The 1851 Treaties
The 19 Western Oregon Treaties of 1851 were the first treaties of purchase of lands from tribes in the west. The process of negotiating these treaties was fraught with political issues. The treaties were late, an after-thought of the Oregon Donation Land Act of 1850, which caused thousands of Americans to seek free land in Oregon. But land titles with tribes were not settled yet, and so the process was on a clock, with the issue of war looming in the future of purchase could not be made soon. And wars came, along the Columbia River were the Cayuse and Yakima wars, and in southwestern Oregon, there were the Rogue River wars of 1853 to 1854 and 1855 to 1856. The leading cause of the wars were too many Americans taking all the land and resources of the tribes without there being any fair settlement or payment for the lands.
The following essays seek to find the answers to the issues of the treaties, why they failed, and what the tribes thought of the whole process.
The 1851 Treaty Commission: the Ya-su-chah at Port Orford
The 1851 Treaty Commission: Coquille, Euchre, and Tototan at Port Orford
The 1851 Treaty Commission Journal: The Clackamas Treaty
The 1851 Treaty Commission Journal: Santiam Kalapuya Negotiations
Clatsops After Their 1851 Treaty
The 1851 Tansy Point Treaty Journal: The Clatsop Treaty
Rejection of the Nineteen 1851 Oregon Treaties
Anson Dart and the Willamette Treaty Commission
Anson Dart’s Report on the Tribes and Treaties of Oregon, 1851
Anson Dart’s Report of November 7, 1851: Contextualized
George Gibbs and Chinuk Wawa 1851
Dart’s Instructions of Colonization and Assimilation in 1850
Origins of the Willamette Valley Treaty Map of 1851
Lower Chinookan Treaty Territories in 1851
Molalla Chief Crooked Finger, the Battle of Abiqua and the 1851 Molalla Treaty
Timeline of treaties and removals in western Oregon
The Treaties 1853-1855
In 1853 begins another era of treaties under Joel Palmer. Palmer wrote at least seven successful treaties for western Oregon and works on treaties for eastern Oregon with Isaac Stevens. Additional treaties are written with the Nez Perce, Klamath, and Paiute peoples.
Treaties are agreements between the tribal nations and the United States for sale of the tribal lands. Tribes are promised money, supplies, and services to remove to a permanent reservation for their home. By-and-large, the federal government does pay the tribes as agreed. But payments are late, supplies are cheap or not enough, and the management of the reservations is quite bad. Many native people die of mismanagement, starvation, malnutrition, violence, during the period of the early reservation. Then reservations reductions take more resources and land from the tribes. the western Oregon tribes and Klamath are terminated in 1954, meaning their treaties are terminated. This act, without the express approval of the tribes, is a breach of treaty terms. Seven tribes are restored in the 1970s and 1980s.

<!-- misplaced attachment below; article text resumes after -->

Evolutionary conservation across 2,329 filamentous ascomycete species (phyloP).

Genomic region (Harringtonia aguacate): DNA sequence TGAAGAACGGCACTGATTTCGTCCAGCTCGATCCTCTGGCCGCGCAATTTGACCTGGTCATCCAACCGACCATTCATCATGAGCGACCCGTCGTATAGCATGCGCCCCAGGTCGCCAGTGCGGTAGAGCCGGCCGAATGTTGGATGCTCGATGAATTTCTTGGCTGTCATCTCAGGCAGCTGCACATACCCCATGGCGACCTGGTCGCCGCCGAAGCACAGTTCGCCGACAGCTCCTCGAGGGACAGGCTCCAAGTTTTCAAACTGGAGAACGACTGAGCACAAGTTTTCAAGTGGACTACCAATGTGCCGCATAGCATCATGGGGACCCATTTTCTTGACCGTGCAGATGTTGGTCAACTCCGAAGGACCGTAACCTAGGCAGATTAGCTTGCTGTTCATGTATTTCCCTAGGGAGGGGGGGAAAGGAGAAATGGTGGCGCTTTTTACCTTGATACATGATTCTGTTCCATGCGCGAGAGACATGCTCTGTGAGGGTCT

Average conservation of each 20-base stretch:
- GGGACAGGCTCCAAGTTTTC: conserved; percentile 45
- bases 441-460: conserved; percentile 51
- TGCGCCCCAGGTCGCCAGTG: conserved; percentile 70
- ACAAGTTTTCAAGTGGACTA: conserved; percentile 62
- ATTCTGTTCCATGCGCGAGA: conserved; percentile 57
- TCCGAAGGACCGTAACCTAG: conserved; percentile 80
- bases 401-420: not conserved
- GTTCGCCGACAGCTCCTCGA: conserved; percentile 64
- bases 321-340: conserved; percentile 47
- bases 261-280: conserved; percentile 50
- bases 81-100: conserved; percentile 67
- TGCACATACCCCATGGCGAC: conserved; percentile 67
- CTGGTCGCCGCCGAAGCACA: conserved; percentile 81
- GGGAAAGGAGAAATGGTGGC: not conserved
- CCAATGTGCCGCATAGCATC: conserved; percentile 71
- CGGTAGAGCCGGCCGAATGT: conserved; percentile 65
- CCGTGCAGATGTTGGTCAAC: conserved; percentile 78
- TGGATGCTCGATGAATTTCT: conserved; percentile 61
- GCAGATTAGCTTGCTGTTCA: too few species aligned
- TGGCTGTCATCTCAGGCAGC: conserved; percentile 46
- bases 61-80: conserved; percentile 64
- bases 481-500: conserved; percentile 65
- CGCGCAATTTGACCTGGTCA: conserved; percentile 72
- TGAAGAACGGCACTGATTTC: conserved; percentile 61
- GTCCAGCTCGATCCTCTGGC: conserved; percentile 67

Treaties of Oregon tribes give some rights to tribes who desire hunting, fishing and gathering rights. But other treaties, which do not express these rights, do not address hunting, fishing, and gathering at all, and so western Oregon tribes then have the opinion that they did not have these rights taken away. Treaty debates are the backbone of all tribal histories in the present era and provide important context for tribes claiming sovereign rights.
The Willamette Valley Treaty (Treaty with the Kalapuya, Etc.) Signed January 22 & Ratified March 3, 1855
Equability of the Willamette Valley Treaty
Treaty of Peace with the Rogue River Tribes, September 8, 1853
Rogue River Treaty of 1854, Negotiated November 15, 1854, Ratified March 3, 1855
Treaty with the Chasta, Negotiated November 18, 1854, Ratified March 3, 1855
Rogue River Treaty of 1853, Negotiated September 10, 1853, Ratified April 12, 1854
Treaty with the Molala, Negotiated December 21, 1855, Ratified March 8, 1859
The Molalla Treaty: The Last Western Oregon Treaty
Treaty with the Umpqua and Kalapuya, Negotiated November 29, 1854, Ratified March 3, 1855
Treaty with the Umpqua – Cow Creek Band, Negotiated September 19, 1853, Ratified April 12, 1854
The Cow Creek Umpqua Temporary Reservation
When the Tribes Sold Everything: Oregon Tribal Treaty Payments
When Treaty Annuities End – Federal Austerity in 1876
When Treaty Annuities Ended on the Grand Ronde Indian Reservation
Meacham’s Final Appeal to Fairly Pay the Tribes Removed to the Coast Reservation.